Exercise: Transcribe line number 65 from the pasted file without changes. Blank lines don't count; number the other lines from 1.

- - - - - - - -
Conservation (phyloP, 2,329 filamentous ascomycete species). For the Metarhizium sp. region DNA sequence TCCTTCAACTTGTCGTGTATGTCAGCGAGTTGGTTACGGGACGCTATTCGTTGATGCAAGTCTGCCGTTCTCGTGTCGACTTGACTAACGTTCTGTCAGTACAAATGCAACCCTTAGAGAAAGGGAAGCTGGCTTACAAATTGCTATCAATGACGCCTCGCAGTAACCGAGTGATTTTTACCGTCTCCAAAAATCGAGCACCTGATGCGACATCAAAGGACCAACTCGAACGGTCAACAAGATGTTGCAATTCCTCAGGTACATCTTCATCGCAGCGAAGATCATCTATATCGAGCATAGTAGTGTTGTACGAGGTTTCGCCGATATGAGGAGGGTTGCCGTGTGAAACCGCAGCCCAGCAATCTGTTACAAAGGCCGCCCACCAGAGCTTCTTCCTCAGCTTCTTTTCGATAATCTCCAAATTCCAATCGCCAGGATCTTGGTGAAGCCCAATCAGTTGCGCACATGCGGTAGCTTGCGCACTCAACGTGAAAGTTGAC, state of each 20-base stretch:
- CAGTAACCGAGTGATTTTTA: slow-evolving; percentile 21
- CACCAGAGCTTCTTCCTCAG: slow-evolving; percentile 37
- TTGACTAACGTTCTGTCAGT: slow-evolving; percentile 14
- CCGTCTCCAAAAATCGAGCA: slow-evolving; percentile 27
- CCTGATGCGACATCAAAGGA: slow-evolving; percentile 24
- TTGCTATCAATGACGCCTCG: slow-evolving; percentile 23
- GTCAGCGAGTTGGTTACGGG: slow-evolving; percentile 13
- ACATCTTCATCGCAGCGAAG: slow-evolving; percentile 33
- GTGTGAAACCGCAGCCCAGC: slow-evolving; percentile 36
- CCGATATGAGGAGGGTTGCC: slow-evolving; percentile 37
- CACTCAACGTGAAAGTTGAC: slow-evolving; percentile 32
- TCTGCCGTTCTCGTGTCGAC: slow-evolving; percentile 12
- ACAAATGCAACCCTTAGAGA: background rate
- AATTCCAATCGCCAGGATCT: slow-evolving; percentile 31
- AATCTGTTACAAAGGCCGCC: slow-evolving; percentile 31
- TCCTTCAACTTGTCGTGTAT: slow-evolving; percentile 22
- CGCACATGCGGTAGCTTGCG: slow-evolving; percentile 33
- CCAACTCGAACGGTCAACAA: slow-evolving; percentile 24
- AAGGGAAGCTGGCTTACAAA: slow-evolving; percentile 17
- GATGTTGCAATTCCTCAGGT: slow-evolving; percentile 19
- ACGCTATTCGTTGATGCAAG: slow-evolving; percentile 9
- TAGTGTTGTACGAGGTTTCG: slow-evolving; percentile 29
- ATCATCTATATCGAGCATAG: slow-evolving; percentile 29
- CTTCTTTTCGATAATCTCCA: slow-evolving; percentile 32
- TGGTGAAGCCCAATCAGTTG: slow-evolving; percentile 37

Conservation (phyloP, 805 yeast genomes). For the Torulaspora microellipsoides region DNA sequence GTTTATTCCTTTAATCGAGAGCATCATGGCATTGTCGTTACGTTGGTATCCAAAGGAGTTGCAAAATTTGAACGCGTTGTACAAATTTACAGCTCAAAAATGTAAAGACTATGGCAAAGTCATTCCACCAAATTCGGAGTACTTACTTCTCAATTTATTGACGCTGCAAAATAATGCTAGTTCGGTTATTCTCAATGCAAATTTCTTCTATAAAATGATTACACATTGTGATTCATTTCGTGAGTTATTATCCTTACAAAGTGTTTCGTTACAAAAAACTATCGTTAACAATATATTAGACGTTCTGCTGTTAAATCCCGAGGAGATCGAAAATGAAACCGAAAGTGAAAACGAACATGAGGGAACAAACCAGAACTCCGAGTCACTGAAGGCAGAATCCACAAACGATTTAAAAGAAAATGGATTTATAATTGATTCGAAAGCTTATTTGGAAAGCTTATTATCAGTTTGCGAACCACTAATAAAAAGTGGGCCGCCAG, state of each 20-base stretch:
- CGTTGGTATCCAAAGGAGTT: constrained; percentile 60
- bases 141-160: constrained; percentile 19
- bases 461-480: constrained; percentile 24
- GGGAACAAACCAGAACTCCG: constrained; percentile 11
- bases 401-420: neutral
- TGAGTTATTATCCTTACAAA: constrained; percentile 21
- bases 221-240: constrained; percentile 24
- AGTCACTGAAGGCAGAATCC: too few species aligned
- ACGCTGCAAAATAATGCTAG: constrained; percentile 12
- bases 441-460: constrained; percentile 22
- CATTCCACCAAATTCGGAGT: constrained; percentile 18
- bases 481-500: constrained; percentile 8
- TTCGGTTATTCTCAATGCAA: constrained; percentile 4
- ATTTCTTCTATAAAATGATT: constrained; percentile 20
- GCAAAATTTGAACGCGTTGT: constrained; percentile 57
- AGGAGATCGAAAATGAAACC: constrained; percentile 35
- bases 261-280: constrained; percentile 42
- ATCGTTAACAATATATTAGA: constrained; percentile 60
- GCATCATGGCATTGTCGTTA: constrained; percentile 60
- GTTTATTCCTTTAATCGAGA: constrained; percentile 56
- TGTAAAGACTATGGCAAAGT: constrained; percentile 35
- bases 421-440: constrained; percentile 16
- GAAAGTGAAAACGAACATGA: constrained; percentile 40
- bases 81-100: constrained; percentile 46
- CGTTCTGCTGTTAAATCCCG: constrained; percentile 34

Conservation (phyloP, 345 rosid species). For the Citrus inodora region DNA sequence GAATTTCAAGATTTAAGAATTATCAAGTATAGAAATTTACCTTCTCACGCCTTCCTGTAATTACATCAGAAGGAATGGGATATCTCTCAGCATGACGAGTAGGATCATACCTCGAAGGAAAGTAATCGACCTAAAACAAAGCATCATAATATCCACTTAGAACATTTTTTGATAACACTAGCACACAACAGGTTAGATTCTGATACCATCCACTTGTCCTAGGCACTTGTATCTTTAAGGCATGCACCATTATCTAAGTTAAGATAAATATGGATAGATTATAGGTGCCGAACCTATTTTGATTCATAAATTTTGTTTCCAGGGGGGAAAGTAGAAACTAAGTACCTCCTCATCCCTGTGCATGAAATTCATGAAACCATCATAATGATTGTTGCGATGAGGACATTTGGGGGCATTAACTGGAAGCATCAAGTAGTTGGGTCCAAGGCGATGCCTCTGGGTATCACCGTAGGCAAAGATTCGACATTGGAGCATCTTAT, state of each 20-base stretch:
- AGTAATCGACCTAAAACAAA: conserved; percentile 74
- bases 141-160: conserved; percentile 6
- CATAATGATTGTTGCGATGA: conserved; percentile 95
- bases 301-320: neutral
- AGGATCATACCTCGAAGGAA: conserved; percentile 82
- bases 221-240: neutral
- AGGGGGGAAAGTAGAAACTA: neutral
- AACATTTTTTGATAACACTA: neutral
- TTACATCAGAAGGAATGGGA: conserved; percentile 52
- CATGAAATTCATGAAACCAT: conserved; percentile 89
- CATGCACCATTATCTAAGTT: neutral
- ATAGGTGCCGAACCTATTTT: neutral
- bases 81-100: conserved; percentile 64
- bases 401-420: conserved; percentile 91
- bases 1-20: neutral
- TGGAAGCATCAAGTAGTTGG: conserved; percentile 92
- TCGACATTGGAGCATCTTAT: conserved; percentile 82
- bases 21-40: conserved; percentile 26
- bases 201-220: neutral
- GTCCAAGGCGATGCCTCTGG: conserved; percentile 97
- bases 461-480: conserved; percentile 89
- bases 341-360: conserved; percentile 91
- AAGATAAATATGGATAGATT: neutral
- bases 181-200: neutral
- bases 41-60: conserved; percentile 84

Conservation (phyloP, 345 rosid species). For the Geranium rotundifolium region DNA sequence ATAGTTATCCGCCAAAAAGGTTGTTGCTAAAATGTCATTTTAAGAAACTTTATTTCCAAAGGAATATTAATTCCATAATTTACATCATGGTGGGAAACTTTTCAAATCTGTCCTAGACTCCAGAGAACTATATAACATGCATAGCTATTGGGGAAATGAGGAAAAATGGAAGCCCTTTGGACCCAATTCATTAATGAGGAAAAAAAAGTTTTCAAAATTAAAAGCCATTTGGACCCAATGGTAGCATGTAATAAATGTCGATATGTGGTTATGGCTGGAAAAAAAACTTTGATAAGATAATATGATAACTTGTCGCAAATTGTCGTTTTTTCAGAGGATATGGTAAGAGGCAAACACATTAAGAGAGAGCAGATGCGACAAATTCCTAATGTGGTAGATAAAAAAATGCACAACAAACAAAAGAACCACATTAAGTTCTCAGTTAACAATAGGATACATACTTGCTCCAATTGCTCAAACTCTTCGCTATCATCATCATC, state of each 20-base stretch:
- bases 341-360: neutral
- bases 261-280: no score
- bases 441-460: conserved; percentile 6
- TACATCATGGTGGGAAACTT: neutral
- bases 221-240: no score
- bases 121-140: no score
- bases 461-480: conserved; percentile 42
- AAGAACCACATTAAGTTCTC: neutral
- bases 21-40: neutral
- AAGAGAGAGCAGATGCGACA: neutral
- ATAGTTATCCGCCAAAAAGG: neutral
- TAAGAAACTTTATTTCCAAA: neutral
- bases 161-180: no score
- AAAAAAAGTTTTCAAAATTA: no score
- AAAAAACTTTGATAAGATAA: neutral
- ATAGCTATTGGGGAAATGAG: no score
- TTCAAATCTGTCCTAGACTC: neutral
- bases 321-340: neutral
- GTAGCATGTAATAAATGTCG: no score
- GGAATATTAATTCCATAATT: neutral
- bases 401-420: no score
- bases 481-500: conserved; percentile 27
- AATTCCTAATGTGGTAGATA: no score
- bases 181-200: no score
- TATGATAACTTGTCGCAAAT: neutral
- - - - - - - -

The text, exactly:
- ATAGGTGCCGAACCTATTTT: neutral